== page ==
PE Firm's Founder Plotting Midmarket Lending Venture
Rozens, Aleksandrs, American Banker
Byline: Aleksandrs Rozens
A helicopter swooped over Brooklyn's skyline and landed at a heliport in lower Manhattan. By the time its rotors finished spinning, the passenger, Lynn Tilton was sitting in a van sipping coffee and reading her Blackberry.
Tilton, the founder and chief executive of the private-equity firm Patriarch Partners, had been checking e-mails since 6 a.m. - responses to ones she sent at 2:30 a.m. - and getting her bearings on the 73 companies her firm owns.
For someone who said she got fewer than four hours sleep the night before, Tilton seemed peppy. She was eager to talk about an undertaking that will probably constrain her sleep time even further: buying or starting a bank that would lend to midmarket companies.
The bank would provide capital to a part of the nation's economy that has little access to credit, she said. And she wants to buy nonperforming loans from the Federal Deposit Insurance Corp., which would mark a return to her roots as a player in the distressed-debt market in the 1990s. Investing in an existing bank is another possibility, she said.
"I'm taking hundreds of millions of dollars of my personal money and I'm putting that into either a bank holding company or to purchase FDIC assets," Tilton said, "because my great fear is we are not focusing on saving and rebuilding America."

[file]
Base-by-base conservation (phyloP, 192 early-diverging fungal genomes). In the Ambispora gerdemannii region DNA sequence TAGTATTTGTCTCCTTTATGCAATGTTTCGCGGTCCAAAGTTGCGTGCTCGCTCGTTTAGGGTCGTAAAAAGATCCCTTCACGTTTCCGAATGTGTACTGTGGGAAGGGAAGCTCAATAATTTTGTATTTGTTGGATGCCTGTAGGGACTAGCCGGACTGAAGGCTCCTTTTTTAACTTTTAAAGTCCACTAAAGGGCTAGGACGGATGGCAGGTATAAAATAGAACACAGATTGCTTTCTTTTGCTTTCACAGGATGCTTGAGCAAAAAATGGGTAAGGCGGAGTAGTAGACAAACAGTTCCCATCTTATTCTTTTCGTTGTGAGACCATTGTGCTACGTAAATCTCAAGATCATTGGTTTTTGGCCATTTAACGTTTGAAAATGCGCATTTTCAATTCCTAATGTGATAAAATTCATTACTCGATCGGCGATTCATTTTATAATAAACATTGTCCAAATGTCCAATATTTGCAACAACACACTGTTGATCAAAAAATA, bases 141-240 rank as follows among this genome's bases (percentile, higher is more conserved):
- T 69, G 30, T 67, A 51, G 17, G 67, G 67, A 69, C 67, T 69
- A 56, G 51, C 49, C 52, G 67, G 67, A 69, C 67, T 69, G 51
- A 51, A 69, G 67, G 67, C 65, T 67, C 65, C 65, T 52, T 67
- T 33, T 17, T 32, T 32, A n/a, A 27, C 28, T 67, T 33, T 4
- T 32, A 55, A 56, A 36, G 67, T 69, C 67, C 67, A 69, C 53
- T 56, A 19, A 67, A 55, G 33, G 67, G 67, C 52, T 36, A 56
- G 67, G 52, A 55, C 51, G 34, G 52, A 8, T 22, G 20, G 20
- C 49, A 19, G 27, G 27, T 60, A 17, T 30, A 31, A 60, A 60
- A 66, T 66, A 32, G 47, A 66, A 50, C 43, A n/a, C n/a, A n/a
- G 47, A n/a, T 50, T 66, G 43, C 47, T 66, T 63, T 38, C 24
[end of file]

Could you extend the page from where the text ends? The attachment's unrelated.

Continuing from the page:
If you read editorials Tilton has written, you'll get an idea why she is interested in banking; all of them bring up the lack of available loans for small and midsize businesses and what it means for the broader economy.
Tilton has even gone to Washington to talk with lawmakers and regulators about the shortage of financing for these businesses.
"We rebuilt the large banks, we got the commercial paper markets back and high-yield markets followed," she said. "The larger companies that got hit hard and lost 30% of their top line were able to find loans." But "small and midsized companies did not have the ability to find those working-capital loans."
Recent Federal Reserve Board surveys of loan officers have found that banks are pulling back their lending and the cost of credit for all businesses is still high. The central bank found that many loan officers simply don't want to take on the risk, because their existing loan portfolios have been hobbled by the economic downturn.
Complicating the situation is that $800 billion of leveraged loans come due in the next five years, and it's uncertain whether all of this debt can be refinanced.
"We have to get working-capital loans available to small and midsized businesses," Tilton said, adding that "over 80% of our work force comes from small and midsized companies, those companies that have fewer than 500 employees. Without the capital necessary to get through the period [of an economic slowdown], these companies have been pushed to death's door. When a company liquidates, you lose the industrial knowledge, you lose the technology and you lose a skilled work force. These people have nowhere to go back to when the economy picks up."
Asked about the recent bankruptcy of CIT Group Inc. …